National Petroleum Reserve - Alaska (NPR-A) Planning Area
The Bureau of Land Management has developed a new Integrated Activity Plan and associated Environmental Impact Statement (IAP/EIS) to plan for the appropriate management of the National Petroleum Reserve-Alaska (NPR-A). At nearly 23 million acres (nearly the size of Indiana) the NPR-A, located on Alaska’s North Slope, is the largest single block of federally managed land in the United States.
The northern portion of the NPR-A is dotted with lakes, rivers, and bogs of the Arctic Coastal Plain. To the south, tundra foothills give way to the Brooks Range. Much of the southern NPR-A is drained by the Colville River, which flows north into the Arctic Ocean. Several Inuipiaq villages are located in and adjacent to the NPR-A. Residents of these and other North Slope communities use NPR-A’s subsistence resources for their traditional way of life.
In 1976, Congress transferred management of NPR-A from the Navy to the BLM. Congress mandated a program of oil and gas leasing within the NPR-A in 1980, opening the Petroleum Reserve to future development. Since that time, the BLM has developed several land-use plans for the area.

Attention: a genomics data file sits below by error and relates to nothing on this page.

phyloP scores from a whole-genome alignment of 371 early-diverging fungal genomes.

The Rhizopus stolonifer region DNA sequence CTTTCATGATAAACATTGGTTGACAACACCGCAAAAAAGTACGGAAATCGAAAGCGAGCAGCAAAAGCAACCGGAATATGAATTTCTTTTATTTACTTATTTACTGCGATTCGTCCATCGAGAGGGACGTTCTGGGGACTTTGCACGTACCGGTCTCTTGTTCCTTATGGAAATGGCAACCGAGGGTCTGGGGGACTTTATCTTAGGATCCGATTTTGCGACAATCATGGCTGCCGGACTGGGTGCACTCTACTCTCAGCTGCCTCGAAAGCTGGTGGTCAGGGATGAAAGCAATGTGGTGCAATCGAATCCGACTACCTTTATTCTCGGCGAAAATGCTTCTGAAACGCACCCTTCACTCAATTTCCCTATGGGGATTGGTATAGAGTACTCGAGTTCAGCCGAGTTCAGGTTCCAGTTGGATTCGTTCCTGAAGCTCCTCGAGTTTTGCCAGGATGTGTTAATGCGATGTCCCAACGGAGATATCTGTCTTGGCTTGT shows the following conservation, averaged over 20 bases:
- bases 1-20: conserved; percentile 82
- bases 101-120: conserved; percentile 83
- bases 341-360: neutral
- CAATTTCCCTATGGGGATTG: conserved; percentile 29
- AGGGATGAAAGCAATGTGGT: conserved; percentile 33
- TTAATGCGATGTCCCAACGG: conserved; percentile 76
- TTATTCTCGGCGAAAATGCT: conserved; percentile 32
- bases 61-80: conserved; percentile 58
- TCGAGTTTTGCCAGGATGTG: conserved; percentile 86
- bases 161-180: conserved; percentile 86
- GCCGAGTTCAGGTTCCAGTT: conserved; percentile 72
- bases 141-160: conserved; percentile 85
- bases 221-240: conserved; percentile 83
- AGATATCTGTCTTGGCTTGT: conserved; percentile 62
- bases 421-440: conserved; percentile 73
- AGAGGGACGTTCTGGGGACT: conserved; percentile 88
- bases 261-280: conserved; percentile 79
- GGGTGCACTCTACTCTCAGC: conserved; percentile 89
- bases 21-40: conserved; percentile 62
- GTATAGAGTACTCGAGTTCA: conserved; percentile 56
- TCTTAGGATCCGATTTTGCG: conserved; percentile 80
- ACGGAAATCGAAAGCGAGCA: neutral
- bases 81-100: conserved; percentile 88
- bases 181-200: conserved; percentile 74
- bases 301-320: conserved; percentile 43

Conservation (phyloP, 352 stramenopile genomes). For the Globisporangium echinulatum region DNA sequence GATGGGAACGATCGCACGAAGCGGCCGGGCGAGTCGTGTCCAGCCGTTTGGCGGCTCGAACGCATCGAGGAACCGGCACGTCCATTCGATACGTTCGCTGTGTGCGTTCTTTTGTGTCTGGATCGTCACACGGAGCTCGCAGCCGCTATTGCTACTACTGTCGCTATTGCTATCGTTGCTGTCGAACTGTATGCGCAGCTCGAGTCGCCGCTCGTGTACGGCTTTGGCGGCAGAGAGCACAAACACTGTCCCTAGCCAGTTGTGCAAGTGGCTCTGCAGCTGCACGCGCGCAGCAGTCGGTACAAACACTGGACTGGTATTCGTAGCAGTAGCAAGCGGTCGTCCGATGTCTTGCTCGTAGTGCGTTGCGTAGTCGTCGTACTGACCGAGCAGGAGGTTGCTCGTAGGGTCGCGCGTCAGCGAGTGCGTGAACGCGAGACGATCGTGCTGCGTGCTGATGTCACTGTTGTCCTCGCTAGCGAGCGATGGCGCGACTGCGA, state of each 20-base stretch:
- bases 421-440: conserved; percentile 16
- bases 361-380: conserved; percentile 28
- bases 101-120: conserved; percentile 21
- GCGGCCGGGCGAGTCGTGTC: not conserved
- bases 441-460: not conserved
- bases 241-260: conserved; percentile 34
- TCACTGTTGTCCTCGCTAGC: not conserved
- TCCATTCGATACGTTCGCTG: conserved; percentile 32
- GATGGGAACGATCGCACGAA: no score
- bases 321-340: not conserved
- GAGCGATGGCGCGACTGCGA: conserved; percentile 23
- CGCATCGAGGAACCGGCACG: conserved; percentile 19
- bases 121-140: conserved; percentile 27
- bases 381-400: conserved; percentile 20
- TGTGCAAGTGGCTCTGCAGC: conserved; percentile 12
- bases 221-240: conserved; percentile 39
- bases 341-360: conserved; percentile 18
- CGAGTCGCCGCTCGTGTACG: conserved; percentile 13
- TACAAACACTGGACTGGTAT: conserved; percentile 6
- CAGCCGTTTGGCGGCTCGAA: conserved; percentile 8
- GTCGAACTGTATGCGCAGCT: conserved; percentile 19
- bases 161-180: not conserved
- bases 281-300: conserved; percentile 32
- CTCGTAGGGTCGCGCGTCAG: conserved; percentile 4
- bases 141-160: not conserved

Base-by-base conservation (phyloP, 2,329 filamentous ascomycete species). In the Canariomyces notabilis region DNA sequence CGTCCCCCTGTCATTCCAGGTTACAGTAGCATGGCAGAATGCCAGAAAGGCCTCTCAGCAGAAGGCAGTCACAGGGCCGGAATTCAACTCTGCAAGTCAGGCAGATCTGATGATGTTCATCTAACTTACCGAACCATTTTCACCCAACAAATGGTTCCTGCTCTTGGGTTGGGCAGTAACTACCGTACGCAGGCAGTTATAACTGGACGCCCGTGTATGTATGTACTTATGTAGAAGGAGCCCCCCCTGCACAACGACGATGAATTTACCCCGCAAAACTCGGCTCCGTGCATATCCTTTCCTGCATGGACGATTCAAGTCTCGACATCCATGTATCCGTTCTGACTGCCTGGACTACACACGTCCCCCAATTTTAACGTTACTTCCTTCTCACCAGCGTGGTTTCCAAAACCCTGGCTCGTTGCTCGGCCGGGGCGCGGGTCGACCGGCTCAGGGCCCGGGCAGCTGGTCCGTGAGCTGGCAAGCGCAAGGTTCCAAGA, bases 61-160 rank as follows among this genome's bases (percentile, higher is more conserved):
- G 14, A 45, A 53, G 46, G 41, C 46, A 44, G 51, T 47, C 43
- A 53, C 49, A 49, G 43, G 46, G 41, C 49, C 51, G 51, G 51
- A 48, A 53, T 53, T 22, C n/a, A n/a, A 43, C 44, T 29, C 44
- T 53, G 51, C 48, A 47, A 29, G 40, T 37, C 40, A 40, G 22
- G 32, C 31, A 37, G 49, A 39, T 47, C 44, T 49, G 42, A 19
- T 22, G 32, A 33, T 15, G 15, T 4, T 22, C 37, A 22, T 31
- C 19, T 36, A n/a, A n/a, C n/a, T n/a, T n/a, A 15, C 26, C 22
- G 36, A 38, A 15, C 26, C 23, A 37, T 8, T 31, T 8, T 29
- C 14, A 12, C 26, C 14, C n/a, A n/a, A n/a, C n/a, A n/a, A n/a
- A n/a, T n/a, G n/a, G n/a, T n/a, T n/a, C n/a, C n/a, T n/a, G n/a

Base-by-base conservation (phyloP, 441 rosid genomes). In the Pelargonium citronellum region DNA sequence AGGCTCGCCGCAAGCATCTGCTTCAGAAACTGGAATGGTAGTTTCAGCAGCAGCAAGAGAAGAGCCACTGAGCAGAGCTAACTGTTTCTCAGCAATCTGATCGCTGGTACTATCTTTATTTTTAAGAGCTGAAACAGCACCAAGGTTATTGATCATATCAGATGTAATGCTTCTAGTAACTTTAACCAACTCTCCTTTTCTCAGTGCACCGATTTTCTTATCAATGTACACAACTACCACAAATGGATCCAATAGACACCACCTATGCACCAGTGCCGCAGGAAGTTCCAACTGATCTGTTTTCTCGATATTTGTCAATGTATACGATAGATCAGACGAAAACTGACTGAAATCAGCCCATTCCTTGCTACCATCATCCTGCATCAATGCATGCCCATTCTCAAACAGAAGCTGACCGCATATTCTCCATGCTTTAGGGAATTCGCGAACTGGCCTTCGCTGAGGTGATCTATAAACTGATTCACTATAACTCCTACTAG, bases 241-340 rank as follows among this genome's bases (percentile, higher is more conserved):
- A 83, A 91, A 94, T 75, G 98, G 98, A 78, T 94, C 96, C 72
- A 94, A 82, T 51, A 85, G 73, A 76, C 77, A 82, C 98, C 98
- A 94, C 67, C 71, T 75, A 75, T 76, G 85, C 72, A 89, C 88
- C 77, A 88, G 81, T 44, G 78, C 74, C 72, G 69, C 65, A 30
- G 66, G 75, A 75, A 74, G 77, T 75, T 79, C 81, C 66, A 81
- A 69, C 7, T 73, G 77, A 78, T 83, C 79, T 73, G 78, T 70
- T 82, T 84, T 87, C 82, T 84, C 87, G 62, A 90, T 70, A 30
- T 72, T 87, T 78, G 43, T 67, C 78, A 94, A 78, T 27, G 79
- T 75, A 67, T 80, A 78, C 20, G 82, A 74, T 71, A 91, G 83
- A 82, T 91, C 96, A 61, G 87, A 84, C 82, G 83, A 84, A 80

- In 1998, BLM completed a plan for the Northeast NPR-A (4.6 million acres). BLM amended this plan from 2003-2006, and completed a Final Supplemental plan for Northeast NPR-A in May 2008.
- In 2004, BLM completed a plan for the Northwest NPR-A.
- A proposal by Conoco-Philips Alaska, Inc. for oil development in the Northeast NPR-A and the Colville River Delta resulted in the completion of the Alpine Satellite Development Plan in 2004.
- In 2005, BLM initiated a plan for South NPR-A. It discontinued the plan in 2007.
- In 2010, BLM initiated a plan for the enitre NPR-A.
- In 2013, the Record of Desicion for the final NPR-A IAP/EIS was released and supercedes previous land use plans in the management of the 23 million acre reserve.